After the bomb, can you still drink the beer?

In the 1950s, the U.S. government placed bottles and cans of beer next to a nuclear explosion. Taste tests were conducted.

In the 1950s, the U.S. government conducted a study called “The Effect of Nuclear Explosions on Commercially Packaged Beverages," part of series of 14 nuclear weapons tests called Operation Teapot.

Cans and bottles were placed next to an actual atomic explosion. Subsequent radioactivity was measured, and taste tests were conducted.

Science historian Alex Wellerstein explains in his blog, Restricted Data.

The Atomic Energy Commission exploded 2 bombs -- one equivalent to 20 kilotons of TNT and the other 30 kilotons -- at a test site in Nevada. Bottles and cans of soda and beer were carefully placed at various distances from ground zero.

The closest containers were placed less than a quarter-mile away, “a mere 1,056 feet," Wellerstein explains. The furthest ones were about 2 miles away. Some were buried, some left in batches, and others were placed side by side.

The cans survived. A surprising number of bottles stayed intact too.

These beverages could be used as potable water sources for immediate emergency purposes as soon as the storage area is safe to enter after a nuclear explosion.

So in other words, drink! The results:

  • The bottles closest to ground zero were radioactive, but only mildly so. Exposure, the study says, didn’t carry over to the contents.
  • The sodas and beer were well within the permissible limits for emergency use (which means, Wellerstein says, it won't hurt you in the short term).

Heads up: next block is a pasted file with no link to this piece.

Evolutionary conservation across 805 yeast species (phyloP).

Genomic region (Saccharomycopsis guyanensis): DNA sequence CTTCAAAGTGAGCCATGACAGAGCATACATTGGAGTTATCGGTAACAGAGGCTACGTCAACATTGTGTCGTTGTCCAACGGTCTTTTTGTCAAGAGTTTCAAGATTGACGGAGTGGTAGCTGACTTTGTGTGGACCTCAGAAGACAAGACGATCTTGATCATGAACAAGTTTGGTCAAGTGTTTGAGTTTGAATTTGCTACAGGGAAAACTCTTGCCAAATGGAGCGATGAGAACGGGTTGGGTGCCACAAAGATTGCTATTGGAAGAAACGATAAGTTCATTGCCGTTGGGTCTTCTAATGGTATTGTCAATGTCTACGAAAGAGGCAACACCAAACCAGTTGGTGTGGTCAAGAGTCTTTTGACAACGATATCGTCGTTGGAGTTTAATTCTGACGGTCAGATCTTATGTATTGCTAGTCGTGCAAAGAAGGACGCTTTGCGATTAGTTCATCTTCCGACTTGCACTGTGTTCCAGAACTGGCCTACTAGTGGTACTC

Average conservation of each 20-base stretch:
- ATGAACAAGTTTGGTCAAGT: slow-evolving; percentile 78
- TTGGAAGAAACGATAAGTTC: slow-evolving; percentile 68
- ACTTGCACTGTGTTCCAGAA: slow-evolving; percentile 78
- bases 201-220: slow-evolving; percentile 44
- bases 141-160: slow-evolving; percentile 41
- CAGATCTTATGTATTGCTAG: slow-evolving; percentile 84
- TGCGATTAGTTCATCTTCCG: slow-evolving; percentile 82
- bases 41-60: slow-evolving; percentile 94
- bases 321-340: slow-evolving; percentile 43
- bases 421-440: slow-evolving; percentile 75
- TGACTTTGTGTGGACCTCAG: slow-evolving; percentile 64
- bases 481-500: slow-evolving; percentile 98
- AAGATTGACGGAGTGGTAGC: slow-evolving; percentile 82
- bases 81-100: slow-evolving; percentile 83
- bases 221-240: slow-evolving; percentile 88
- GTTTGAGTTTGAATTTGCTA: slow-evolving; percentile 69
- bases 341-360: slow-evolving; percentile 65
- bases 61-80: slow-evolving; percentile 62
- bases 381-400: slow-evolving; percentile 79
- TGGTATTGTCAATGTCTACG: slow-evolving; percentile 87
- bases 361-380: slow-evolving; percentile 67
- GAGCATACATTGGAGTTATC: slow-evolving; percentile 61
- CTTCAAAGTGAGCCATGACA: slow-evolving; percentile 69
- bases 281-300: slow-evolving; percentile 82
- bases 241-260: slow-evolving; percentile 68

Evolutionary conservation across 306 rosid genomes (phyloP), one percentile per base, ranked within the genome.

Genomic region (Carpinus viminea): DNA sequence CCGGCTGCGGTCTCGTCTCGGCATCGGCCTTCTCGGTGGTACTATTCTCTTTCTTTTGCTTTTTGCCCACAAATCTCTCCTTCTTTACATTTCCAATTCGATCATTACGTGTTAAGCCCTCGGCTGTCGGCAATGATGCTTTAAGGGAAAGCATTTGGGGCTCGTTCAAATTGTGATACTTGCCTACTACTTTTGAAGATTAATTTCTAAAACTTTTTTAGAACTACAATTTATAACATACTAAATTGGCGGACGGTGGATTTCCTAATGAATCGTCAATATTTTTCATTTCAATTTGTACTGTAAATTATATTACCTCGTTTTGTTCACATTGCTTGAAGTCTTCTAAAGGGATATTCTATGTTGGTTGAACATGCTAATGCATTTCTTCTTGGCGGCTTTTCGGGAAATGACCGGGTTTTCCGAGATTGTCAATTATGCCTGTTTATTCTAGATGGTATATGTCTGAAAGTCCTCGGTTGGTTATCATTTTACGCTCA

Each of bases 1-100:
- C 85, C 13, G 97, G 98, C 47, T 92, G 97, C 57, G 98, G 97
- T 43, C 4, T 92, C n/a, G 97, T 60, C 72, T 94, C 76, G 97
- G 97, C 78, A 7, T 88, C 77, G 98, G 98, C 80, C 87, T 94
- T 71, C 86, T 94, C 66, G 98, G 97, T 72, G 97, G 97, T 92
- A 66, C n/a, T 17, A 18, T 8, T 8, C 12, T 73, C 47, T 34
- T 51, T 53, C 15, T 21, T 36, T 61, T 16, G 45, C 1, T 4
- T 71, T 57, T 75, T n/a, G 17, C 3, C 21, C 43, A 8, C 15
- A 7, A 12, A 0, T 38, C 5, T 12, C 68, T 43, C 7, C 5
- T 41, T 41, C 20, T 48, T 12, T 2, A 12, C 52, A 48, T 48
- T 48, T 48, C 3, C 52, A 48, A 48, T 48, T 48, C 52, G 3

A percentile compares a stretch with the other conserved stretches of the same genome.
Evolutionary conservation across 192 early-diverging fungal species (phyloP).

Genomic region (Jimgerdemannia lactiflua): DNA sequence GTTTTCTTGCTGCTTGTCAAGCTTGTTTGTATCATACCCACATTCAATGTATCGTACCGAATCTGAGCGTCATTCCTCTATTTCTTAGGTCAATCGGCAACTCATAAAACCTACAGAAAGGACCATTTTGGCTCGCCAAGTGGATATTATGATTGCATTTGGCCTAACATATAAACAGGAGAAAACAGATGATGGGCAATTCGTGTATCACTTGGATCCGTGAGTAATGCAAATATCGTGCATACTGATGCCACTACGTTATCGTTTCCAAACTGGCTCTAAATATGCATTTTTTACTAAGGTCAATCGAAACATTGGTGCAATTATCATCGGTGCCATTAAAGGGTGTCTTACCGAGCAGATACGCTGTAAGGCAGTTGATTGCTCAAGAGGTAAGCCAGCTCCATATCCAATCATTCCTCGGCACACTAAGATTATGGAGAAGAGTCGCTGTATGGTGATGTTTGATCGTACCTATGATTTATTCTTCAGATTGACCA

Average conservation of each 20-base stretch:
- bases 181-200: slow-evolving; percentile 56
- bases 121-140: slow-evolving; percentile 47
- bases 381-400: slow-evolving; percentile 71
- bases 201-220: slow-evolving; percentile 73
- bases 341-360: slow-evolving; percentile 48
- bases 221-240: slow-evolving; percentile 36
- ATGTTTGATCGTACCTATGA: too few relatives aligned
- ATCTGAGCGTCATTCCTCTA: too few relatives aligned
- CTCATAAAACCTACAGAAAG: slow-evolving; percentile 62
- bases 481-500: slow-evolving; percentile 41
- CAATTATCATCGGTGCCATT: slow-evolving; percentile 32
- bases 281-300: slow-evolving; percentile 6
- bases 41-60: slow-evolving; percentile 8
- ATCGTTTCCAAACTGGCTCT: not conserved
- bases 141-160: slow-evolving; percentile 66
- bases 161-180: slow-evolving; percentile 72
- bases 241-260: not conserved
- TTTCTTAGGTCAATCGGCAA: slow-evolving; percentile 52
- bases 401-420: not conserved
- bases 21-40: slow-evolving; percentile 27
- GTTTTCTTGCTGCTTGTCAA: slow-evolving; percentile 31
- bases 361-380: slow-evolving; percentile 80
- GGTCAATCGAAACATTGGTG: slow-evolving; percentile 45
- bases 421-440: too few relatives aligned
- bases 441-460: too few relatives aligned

• Examination made immediately upon recovery showed no observable gross changes in the appearance of the beverages.
  • Immediate taste tests indicated that the beer and sodas were still of “commercial quality,” although there was evidence of a slight flavor change in the products exposed at 1,270 feet from ground zero. Those farther away showed no change.
  • Representative samples of the various exposed packaged beers -- as well as unexposed control samples -- were sent to 5 labs for controlled taste-testing. The cumulative opinions on the various beers indicated a range from “commercial quality” on through “aged” and “definitely off.”
  • All agreed, however, that the beer could unquestionably be used as an emergency source of potable beverages.
  • However, the beer may or may not be good enough to return to commercial distribution. (Further review would be needed.)

The study was written by 3 executives from Can Manufacturers Institute and the Glass Container Manufacturers Institute for the Federal Civil Defense Administration. You can read the government papers [pdf].

[From Restricted Data, via NPR]

Image via Alex Wellerstein

This post was originally published on Smartplanet.com